The landscape of the New Forest, like so much of the remarkable countryside in the kingdom, is largely ‘man made’ in that it is the product of farming practices over generations.
In the New Forest, it is the grazing by commoners’ stock that is responsible for so much of the beauty and diversity.
Maintaining this landscape therefore, relies on the survival of commoning, and in particular bringing on the next generation of commoners.
Commoning is more a ‘way of life’ than a way of making a living. Many commoners subsidise their commoning activities from other sources of income.
A critical part of the equation to sustain commoning for a new generation is the provision of properties with affordable rents. A local home together with a back-up bit of land is an essential ingredient for managing ponies and cattle on the Forest.
The problem is that there is an ever grater premium on Forest properties, and you just can’t manage your livestock commuting from an address miles and miles away.
The problem isn’t new. It was spotted some time ago.
There are 65 Crown properties which were built to meet the needs of the Forestry Commission’s staff, most of whom were themselves commoners. In 1992 the recommendation of the Illingworth report was accepted by the Government, namely that these properties should be let to commoners at a rent equal to 15% of their income.
This policy was re-stated to the House of Commons by the Secretary of State in 2006 who said:
“Two criteria underpin the retention of properties in the Forest. The First is to provide opportunities for affordable housing with associated back-up land for practising commoners and the second is to provide affordable accommodation for commission employees in key posts when there are operational reasons for staff to be based in the Forest.”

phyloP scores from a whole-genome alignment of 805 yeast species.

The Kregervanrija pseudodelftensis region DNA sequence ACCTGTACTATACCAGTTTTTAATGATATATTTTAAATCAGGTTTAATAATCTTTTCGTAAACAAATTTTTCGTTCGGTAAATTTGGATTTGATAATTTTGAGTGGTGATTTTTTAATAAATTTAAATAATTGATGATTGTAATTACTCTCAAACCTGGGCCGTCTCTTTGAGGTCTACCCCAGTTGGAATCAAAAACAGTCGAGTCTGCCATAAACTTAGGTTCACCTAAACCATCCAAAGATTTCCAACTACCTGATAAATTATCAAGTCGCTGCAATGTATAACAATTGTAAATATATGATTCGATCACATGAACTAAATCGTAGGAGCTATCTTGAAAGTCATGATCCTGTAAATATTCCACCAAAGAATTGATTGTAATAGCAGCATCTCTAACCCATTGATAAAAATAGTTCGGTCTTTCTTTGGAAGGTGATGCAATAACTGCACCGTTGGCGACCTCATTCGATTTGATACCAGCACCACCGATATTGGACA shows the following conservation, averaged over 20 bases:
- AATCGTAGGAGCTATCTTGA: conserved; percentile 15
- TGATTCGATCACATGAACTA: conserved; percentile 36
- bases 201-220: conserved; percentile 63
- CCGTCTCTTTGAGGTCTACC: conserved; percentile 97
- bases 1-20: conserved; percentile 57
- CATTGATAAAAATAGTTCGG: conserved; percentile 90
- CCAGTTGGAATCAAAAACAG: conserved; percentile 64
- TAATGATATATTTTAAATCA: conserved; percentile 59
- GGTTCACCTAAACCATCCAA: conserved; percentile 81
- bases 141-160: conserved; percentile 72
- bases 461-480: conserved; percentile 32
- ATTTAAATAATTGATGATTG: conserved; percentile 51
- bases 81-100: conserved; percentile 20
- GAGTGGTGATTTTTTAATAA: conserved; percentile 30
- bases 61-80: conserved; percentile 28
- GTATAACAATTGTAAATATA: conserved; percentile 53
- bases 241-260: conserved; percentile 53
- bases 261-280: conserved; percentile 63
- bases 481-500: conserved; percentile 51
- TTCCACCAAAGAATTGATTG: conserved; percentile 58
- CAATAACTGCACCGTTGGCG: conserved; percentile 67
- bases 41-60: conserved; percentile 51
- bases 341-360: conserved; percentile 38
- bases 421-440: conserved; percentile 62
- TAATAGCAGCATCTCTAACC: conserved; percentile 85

Forestry England now stands accused by the Commoners Defence Association of breaching the policy was clearly stated in Parliament. First, it is accused of advertising the properties to all staff within the region and not just those in key posts requiring them to be based in the Forest.
Second, that the rents charged are now well beyond the reach of genuine commoners, with rents representing from 70% to in excess of 100% of commoners’ income.
This is clearly a change from the policy adopted arising from the Illingworth report. In 2017 the Minister assured me that any review of the Illingworth policy would be preceded by a consultation with all interested parties, and that any change of policy would require ministerial approval.
There hasn’t been a consultation, and there has been no ministerial approval of any policy change.
So what’s going on?
I await an answer from the Forestry Minister, David Rutley.
Of course, I can understand Forestry England’s desire to maximise the income from its assets. It does however, receive a substantial subsidy from taxpayers to pay for its special obligations to conservation of the New Forest. Equally, it cannot be allowed to unilaterally change policy without proper parliamentary accountability.